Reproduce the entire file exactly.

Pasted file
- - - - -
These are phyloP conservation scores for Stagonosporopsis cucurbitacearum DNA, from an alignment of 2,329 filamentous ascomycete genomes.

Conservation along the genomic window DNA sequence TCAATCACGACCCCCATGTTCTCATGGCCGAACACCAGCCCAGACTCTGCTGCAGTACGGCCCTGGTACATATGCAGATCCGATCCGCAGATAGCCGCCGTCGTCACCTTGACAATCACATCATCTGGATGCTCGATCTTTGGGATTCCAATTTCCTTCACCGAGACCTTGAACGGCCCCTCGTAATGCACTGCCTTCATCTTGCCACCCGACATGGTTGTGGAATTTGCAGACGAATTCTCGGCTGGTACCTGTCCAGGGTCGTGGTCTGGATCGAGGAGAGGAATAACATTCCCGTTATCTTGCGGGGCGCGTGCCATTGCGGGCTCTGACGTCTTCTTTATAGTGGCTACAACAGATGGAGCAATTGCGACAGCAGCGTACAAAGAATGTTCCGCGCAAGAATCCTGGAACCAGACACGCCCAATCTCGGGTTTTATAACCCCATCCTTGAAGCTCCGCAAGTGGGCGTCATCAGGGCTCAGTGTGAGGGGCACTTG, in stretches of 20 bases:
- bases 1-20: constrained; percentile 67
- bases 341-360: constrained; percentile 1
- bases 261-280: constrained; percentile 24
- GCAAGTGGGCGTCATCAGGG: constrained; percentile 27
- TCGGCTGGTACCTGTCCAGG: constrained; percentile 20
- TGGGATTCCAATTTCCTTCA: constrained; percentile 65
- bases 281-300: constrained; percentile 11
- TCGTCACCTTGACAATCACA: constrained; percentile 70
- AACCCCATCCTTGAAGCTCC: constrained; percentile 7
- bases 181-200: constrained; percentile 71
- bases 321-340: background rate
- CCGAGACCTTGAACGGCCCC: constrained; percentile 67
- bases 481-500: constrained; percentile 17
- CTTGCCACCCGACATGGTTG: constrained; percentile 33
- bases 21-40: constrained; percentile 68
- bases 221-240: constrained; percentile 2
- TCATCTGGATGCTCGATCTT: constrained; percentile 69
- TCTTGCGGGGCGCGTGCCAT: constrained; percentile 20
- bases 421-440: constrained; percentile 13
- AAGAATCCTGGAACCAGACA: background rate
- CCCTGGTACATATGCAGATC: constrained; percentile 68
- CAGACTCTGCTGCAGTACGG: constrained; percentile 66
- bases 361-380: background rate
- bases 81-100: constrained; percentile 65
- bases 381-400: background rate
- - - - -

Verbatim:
These are phyloP conservation scores for Stagonosporopsis cucurbitacearum DNA, from an alignment of 2,329 filamentous ascomycete genomes.

Conservation along the genomic window DNA sequence TCAATCACGACCCCCATGTTCTCATGGCCGAACACCAGCCCAGACTCTGCTGCAGTACGGCCCTGGTACATATGCAGATCCGATCCGCAGATAGCCGCCGTCGTCACCTTGACAATCACATCATCTGGATGCTCGATCTTTGGGATTCCAATTTCCTTCACCGAGACCTTGAACGGCCCCTCGTAATGCACTGCCTTCATCTTGCCACCCGACATGGTTGTGGAATTTGCAGACGAATTCTCGGCTGGTACCTGTCCAGGGTCGTGGTCTGGATCGAGGAGAGGAATAACATTCCCGTTATCTTGCGGGGCGCGTGCCATTGCGGGCTCTGACGTCTTCTTTATAGTGGCTACAACAGATGGAGCAATTGCGACAGCAGCGTACAAAGAATGTTCCGCGCAAGAATCCTGGAACCAGACACGCCCAATCTCGGGTTTTATAACCCCATCCTTGAAGCTCCGCAAGTGGGCGTCATCAGGGCTCAGTGTGAGGGGCACTTG, in stretches of 20 bases:
- bases 1-20: constrained; percentile 67
- bases 341-360: constrained; percentile 1
- bases 261-280: constrained; percentile 24
- GCAAGTGGGCGTCATCAGGG: constrained; percentile 27
- TCGGCTGGTACCTGTCCAGG: constrained; percentile 20
- TGGGATTCCAATTTCCTTCA: constrained; percentile 65
- bases 281-300: constrained; percentile 11
- TCGTCACCTTGACAATCACA: constrained; percentile 70
- AACCCCATCCTTGAAGCTCC: constrained; percentile 7
- bases 181-200: constrained; percentile 71
- bases 321-340: background rate
- CCGAGACCTTGAACGGCCCC: constrained; percentile 67
- bases 481-500: constrained; percentile 17
- CTTGCCACCCGACATGGTTG: constrained; percentile 33
- bases 21-40: constrained; percentile 68
- bases 221-240: constrained; percentile 2
- TCATCTGGATGCTCGATCTT: constrained; percentile 69
- TCTTGCGGGGCGCGTGCCAT: constrained; percentile 20
- bases 421-440: constrained; percentile 13
- AAGAATCCTGGAACCAGACA: background rate
- CCCTGGTACATATGCAGATC: constrained; percentile 68
- CAGACTCTGCTGCAGTACGG: constrained; percentile 66
- bases 361-380: background rate
- bases 81-100: constrained; percentile 65
- bases 381-400: background rate